Forum for Science, Industry and Business

Sponsored by:     3M 
Search our Site:

 

Prostheses with Sensory Feedback

06.02.2014
Freiburg researchers have developed electrodes that help amputees to grasp at objects

The patient Dennis Aabo Sorensen grasps at a mandarin orange with his artificial hand. Source: LifeHand2 Project


The patient Dennis Aabo Sorensen grasps at a mandarin orange with his artificial hand. Source: LifeHand2 Project

An artificial limb that enables amputees to grasp at an object and feel it as though they were using their real hand: Thanks to Freiburg microsystems engineer Prof. Dr. Thomas Stieglitz and the international research group participating in the project LifeHand2, this has now become a reality. The scientists present the findings of their project in the journal Science Translational Medicine.

Surgeons implanted two ultra-thin electrodes each directly into the ulnar and median nerves in the upper arm of Dennis Aabo Sørensen, a patient with an amputated lower arm. The electrodes send sensory data by means of electrical impulses from the patient’s artificial hand directly to his brain over the peripheral nervous system. They give him information about the shape and consistency of the objects he grasps at – even when he cannot see them.

The patient learned to control his artificial hand with only little prior training and more quickly than the scientists had thought possible. He managed to sense objects like a plastic cup, a mandarin orange, and a heavy block of wood while being blindfolded and to take hold of them with a precise grip and the right amount of force. The combination of technology and the patient’s biological system worked almost intuitively.

The electrodes were developed in Thomas Stieglitz’ laboratory, professor of Biomedical Microtechnology at the Department of Microsystems Engineering of the University of Freiburg. “Our research helps patients who have lost a limb to move their prostheses in a completely natural way. It is always a very special moment for me as an engineer to see technological developments be implemented successfully on a patient after many years in the lab,” said the researcher. As this was only an initial test, the electrodes will have to be removed after 30 days as per the European directive on medical devices. The team plans to conduct further studies on patients in Rome, Italy; Lausanne, Switzerland; and Aalborg, Denmark.

Six research institutions in Italy, Switzerland, and Germany are participating in the project LifeHand 2. Launched in 2008, the project originated from the European Union–funded project TIME and the Italian project NEMESIS. The clinical director of the study is Prof. Dr. Paolo Maria Rossini, and the operation was performed by Prof. Dr. Eduardo Marcos Fernandez. Both are from the Agostino Gemelli University Polyclinic in Rome. The project director is Prof. Dr. Silvestro Micera from the Swiss Federal Institute of Technology in Lausanne.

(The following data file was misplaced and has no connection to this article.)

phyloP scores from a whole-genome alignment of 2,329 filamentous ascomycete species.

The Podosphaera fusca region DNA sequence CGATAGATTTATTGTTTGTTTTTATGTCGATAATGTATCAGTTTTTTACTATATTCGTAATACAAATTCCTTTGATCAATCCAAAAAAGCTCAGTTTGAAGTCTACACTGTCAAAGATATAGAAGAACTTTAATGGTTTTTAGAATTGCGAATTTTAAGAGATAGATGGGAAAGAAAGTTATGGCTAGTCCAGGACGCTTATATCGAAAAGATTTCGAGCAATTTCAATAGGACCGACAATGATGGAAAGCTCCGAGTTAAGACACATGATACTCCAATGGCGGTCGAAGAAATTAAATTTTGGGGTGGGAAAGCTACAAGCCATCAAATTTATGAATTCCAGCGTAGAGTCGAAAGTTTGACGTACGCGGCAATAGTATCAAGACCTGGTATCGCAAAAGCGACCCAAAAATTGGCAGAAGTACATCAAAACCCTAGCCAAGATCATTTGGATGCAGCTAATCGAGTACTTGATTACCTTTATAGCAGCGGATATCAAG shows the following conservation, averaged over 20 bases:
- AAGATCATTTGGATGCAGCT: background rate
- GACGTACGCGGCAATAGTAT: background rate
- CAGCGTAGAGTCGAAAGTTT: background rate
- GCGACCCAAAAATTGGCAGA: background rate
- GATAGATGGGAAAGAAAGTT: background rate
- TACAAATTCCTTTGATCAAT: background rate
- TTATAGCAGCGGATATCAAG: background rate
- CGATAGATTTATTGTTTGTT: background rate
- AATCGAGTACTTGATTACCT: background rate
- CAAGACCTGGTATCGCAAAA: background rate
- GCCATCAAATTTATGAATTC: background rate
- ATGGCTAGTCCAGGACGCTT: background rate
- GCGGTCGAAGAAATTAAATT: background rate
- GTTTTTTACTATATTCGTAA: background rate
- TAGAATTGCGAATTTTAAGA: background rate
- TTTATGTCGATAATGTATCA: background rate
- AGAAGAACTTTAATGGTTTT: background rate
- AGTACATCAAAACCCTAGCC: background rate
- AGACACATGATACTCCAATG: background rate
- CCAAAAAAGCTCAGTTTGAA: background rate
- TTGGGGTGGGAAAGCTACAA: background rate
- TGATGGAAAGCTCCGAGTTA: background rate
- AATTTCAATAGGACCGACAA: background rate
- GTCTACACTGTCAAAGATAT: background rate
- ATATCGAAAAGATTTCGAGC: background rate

Original publication
S. Raspopovic, M. Capogrosso, F. M. Petrini, M. Bonizzato, J. Rigosa, G. D. Pino, J. Carpaneto, M. Controzzi, T. Boretius, E. Fernandez, G. Granata, C. M. Oddo, L. Citi, A. L. Ciancio, C. Cipriani, M. C. Carrozza, W. Jensen, E. Guglielmelli, T. Stieglitz, P. M. Rossini, S. Micera, Restoring Natural Sensory Feedback in Real-Time Bidirectional Hand Prostheses. Sci. Transl. Med. 6, 222ra19 (2014). http://stm.sciencemag.org/content/6/222/222ra19
Further information on Surprising Science:
www.pr.uni-freiburg.de/go/lifehand2
Film and photo material available on request.
Contact:
Prof. Dr. Thomas Stieglitz
Laboratory for Biomedical Microtechnology
Department of Microsystems Engineering (IMTEK)
Phone: +49 (0)761 / 203-7471
E-Mail: thomas.stieglitz@imtek.uni-freiburg.de
Natascha Thoma-Widmann
PR/Marketing Coordinator
Faculty of Engineering
University of Freiburg
Phone: +49 (0)761 / 203-8056
Mobile: +49 (0)171 / 7616720
E-Mail: thoma-widmann@tf.uni-freiburg.de

Prof. Dr. Thomas Stieglitz | University of Freiburg
Further information:
http://www.uni-freiburg.de
http://www.pr.uni-freiburg.de/go/lifehand2

More articles from Information Technology:

nachricht Fraunhofer Radio Technology becomes part of the worldwide Telecom Infra Project (TIP)
13.11.2019 | Fraunhofer-Institut für Angewandte Informationstechnik FIT